Buttermilk plans spark opposition
A new group has formed to fight plans by the Aspen Skiing Co. to expand the Buttermilk ski area.
The group, called The Friends of Buttermilk Bowls, this week is mounting a petition and fund-raising drive to garner public support to stop the expansion, according to organizer Buzz Patten.
The Skico, under its proposed Buttermilk Master Plan, is asking for permission to expand the western edge of the Buttermilk permit area by roughly 100 acres, which the company estimates would yield some 20 to 50 acres of low-intermediate terrain that would be much like the Red Rover run at West Buttermilk.
Skico Vice President of Planning and Development Bill Kane said recently that the expansion plans will have little effect on the so-called “sugar bowls” or “Buttermilk bowls,” which are located between West Buttermilk and the eastern edge of Burnt Mountain.
But Patten’s group, which includes what he termed “a multifaceted, wide cross section of our community,” believes the Skico can and should be limited to the “footprint of the current developed area without taking more acres of valued public land,” according to a statement issued by the group.
Patten, a 25-year resident of the Aspen area and an avid backcountry skier, stressed that the Friends are “not unilaterally anti-ski company” and that the members actually support many things the company does.
But, he said, “We just can’t find any justification for encroachment into public lands at a time when the industry is relatively flat” in terms of skier numbers.
Pointing to the four ski areas, which he said have enough terrain to satisfy any skier, Patten continued, “It’s really important to wake the community up. We’ve got to stop this pattern of whittling away and carving away at our public lands. Enough is enough. Often, it is this kind of brazen disregard of the sanctity of special areas that has historically fomented an anti-Skico attitude in this community.”
The group also is concerned that the Skico may be setting up the ski area expansion as the foundation for a land-development push, which could further threaten what the group’s public statement described as the place where “many of us had our first backcountry ski experience.”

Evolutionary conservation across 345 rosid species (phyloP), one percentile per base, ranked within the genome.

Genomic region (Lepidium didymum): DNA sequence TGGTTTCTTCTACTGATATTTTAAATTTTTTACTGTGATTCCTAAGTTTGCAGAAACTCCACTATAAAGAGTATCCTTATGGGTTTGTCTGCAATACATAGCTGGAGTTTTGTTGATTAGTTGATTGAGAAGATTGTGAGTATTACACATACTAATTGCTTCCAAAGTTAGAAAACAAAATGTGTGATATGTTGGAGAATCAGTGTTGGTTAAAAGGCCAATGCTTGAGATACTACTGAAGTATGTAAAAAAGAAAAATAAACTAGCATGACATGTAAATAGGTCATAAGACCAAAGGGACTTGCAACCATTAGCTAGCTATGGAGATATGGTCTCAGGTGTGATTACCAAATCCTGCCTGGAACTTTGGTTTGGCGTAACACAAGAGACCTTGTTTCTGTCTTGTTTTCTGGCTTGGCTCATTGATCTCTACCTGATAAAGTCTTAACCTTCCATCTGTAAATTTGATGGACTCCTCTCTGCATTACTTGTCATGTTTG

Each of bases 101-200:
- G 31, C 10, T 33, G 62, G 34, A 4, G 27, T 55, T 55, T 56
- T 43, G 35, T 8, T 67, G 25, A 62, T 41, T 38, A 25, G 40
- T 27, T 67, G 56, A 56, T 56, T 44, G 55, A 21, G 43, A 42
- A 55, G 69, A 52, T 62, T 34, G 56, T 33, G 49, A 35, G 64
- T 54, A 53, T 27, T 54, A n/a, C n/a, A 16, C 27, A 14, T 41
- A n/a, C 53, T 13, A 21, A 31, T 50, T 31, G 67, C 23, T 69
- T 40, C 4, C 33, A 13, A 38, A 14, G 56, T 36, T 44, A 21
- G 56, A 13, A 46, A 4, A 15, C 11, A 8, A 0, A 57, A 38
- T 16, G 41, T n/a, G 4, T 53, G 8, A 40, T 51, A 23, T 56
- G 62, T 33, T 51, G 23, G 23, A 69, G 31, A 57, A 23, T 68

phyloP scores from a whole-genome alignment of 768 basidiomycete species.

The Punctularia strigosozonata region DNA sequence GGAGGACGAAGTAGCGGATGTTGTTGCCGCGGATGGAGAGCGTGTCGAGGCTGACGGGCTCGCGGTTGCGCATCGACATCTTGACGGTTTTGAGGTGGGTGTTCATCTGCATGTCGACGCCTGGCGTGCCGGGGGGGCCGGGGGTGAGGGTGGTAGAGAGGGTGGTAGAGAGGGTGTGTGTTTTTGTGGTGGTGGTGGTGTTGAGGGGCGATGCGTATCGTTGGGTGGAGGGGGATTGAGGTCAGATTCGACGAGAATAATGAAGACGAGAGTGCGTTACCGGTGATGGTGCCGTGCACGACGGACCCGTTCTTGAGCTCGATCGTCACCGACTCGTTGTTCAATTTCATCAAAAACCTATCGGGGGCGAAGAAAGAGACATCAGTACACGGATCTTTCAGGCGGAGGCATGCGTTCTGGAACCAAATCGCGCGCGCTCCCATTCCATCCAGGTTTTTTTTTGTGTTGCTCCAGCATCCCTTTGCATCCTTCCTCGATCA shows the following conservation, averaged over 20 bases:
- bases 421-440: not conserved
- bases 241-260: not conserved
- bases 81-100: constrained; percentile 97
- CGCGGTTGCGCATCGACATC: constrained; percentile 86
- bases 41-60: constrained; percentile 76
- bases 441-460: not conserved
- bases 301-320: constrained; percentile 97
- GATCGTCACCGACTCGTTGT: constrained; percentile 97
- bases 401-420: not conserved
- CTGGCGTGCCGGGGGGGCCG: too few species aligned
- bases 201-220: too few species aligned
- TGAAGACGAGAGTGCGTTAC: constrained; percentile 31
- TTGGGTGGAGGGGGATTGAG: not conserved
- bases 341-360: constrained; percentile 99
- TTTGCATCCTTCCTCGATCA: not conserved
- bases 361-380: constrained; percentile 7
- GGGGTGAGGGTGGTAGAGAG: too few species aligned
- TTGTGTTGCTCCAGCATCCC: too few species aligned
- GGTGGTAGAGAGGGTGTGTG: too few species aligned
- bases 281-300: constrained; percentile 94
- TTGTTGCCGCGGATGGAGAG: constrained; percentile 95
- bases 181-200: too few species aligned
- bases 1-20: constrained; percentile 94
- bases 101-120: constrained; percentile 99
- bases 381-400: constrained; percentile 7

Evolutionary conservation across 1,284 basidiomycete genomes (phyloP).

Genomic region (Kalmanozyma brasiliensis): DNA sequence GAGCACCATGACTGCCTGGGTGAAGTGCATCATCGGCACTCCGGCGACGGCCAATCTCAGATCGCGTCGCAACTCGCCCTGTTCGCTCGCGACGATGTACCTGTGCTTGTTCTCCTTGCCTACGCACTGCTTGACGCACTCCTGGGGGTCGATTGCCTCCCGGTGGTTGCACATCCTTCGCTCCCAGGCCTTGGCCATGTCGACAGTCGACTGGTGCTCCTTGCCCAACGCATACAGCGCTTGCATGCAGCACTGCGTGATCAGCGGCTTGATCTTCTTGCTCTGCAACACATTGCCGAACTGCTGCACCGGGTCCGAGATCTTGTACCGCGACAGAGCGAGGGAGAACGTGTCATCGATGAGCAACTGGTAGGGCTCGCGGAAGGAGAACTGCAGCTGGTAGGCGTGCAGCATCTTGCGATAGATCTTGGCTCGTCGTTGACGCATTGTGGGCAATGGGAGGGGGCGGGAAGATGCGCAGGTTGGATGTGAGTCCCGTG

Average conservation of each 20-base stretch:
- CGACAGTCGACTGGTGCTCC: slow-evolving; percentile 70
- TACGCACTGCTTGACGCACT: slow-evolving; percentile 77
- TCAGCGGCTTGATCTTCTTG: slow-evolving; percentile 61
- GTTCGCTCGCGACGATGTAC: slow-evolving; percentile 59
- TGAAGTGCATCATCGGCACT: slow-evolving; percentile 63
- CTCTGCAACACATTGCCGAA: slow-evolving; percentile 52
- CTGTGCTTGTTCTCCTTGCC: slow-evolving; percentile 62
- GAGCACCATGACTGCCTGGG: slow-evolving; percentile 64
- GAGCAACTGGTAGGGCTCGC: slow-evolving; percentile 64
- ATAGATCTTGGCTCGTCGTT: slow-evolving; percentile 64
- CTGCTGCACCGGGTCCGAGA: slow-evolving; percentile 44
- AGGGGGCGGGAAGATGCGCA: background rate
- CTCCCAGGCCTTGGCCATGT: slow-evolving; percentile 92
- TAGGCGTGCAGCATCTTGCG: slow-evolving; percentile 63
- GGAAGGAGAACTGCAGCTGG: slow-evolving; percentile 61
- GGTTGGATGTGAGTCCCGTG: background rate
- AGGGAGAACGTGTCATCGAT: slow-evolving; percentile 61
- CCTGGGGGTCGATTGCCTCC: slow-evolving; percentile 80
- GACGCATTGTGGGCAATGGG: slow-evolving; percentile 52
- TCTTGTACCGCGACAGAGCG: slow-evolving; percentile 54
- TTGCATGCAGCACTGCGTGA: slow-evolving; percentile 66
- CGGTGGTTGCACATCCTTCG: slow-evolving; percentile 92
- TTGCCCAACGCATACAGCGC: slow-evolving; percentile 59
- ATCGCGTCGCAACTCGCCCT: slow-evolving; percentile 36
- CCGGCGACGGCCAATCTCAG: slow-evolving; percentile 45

Kane, however, said the expansion hinges on the U.S. Forest Service’s Forest Plan, which is due out in June, and urged the Friends and others to take part in the Forest Service planning process that is under way.
If the Forest Service does not designate the 100 acres for alpine skiing in the Forest Plan, Kane said, “We’re done,” and the expansion plan will be abandoned.
He said the expansion would go hand in hand with shortening the existing West Buttermilk lift, and building a new lift that would extend higher up onto the ridge at the top of the ski area. Both lifts would start at essentially the same spot where the existing lower lift terminus is located.
According to Kane, the original plans for West Buttermilk called for a lift that reached higher on the ridge, similar to the proposed alignment, but those plans were modified because of limitations to the power plant that drove the lift.
Kane denied that there are any land-development schemes associated with the proposed expansion, and said of the overall expansion proposal, “It’s not as though we’re going to live or die over this.
“We think it’s a discussion worth having,” Kane concluded. If it is approved, “You’re not going to have commercial, alpine skiing poking into the bowls,” he said.
The Buttermilk Master Plan is currently the subject of a Forest Service Environmental Assessment study, which will identify environmental concerns associated with those aspects of the plan that involve the use of public lands, including the expansion on the west side.
A public comment period, called the “scoping period,” started on April 2 and will continue through May 3.
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